in diameter and c.3m high at its highest point. Although no longer visible
at ground level, a quarry ditch surrounds the barrow mound. This has become
infilled over the years but survives as a buried feature c.3m wide. An
Ordnance Survey triangulation point formerly stood on top of the mound.
The modern field boundary of a dry stone wall and post and wire fence is
excluded from the scheduling, however the ground beneath it is included.

MAP EXTRACT
The site of the monument is shown on the attached map extract.
It includes a 2 metre boundary around the archaeological features,
considered to be essential for the monument's support and preservation.

Source: Historic England

Reasons for Scheduling

Round barrow cemeteries date to the Bronze Age (c.2000-700 BC). They comprise
closely-spaced groups of up to 30 round barrows - rubble or earthen mounds
covering single or multiple burials. Most cemeteries developed over a
considerable period of time, often many centuries, and in some cases acted as
a focus for burials as late as the early medieval period. They exhibit
considerable diversity of burial rite, plan and form, frequently including
several different types of round barrow, occasionally associated with earlier
long barrows. Where large scale investigation has been undertaken around them,
contemporary or later "flat" burials between the barrow mounds have often been
revealed. Round barrow cemeteries occur across most of lowland Britain, with a
marked concentration in Wessex. In some cases, they are clustered around other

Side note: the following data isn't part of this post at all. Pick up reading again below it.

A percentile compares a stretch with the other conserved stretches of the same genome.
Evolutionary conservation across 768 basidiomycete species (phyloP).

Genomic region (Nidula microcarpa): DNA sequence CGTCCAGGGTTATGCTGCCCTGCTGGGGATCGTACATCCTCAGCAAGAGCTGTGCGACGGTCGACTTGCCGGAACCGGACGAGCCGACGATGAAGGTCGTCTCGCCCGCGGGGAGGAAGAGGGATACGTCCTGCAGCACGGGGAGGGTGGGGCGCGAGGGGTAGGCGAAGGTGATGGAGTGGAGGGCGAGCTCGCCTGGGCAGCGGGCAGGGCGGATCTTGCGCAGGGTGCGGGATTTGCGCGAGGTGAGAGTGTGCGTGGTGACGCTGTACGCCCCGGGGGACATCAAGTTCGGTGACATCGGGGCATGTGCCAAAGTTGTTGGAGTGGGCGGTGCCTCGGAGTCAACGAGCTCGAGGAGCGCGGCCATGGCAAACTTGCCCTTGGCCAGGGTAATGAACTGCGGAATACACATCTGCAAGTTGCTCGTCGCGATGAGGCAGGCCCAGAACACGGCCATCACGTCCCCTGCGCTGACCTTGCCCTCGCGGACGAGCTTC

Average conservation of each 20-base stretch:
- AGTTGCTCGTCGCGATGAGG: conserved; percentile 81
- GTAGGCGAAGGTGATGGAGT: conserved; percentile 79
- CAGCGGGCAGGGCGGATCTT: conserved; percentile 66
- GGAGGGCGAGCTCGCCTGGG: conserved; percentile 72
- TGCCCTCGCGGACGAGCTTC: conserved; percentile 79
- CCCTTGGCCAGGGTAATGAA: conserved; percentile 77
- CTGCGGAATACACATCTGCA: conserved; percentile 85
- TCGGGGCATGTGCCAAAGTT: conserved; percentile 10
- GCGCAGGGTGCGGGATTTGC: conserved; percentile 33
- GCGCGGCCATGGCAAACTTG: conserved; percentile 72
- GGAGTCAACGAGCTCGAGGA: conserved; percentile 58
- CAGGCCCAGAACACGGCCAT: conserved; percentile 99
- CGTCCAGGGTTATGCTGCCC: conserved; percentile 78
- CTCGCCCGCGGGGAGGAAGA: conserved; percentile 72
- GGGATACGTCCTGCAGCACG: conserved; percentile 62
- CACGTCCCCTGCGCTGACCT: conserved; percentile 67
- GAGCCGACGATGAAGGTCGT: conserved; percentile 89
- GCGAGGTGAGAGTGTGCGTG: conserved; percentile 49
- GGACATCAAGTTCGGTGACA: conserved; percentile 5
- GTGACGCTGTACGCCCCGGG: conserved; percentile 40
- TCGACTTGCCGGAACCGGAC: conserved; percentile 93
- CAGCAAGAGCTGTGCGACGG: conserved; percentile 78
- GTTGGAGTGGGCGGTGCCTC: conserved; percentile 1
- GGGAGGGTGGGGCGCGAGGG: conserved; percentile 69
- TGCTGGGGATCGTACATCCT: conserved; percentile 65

important contemporary monuments such as henges. Often occupying prominent
locations, they are a major historic element in the modern landscape, whilst
their diversity and their longevity as a monument type provide important
information on the variety of beliefs and social organisation amongst early
prehistoric communities. They are particularly representative of their period
and a substantial proportion of surviving or partly-surviving examples are
considered worthy of protection.

The `Priddy Nine Barrows' linear round barrow cemetery survives well despite
small areas of localised disturbance caused by partial excavation of some of
the round barrows. The survival of the barrow mounds and the fills of the
barrow ditches give the cemetery potential for the recovery of archaeological
and environmental evidence relating both to the monument and the landscape in
which it was constructed. The areas between the barrow mounds appears to
survive undisturbed and is believed likely to contain further burials in the
form of flat graves and urnfields in addition to evidence for Bronze Age
occupation. The importance of the monument is enhanced by its association with
a second linear round barrow cemetery 300m to the north, as well as its
proximity to the `Priddy Circles' 750m to the north. Numerous other burial
monuments of the same date also survive in the area. Such evidence gives an
indication of the intensity of occupation and the nature of social
organisation present in the area during the Bronze Age period.

Source: Historic England

Sources

Books and journals
Grinsell, L, 'Proceedings of the Somerset Archaeology and Natural Hist Soc' in Somerset Barrows Part II, , Vol. Vol 115, (1971), 113
Tratman, E K, 'Proceedings of the Univ of Bristol Speleological Society' in Fieldwork, , Vol. Vol 2(3), (1925), 284-5
Other
ST55SW74, RCHME NAR, REF ST55SW74,

Source: Historic England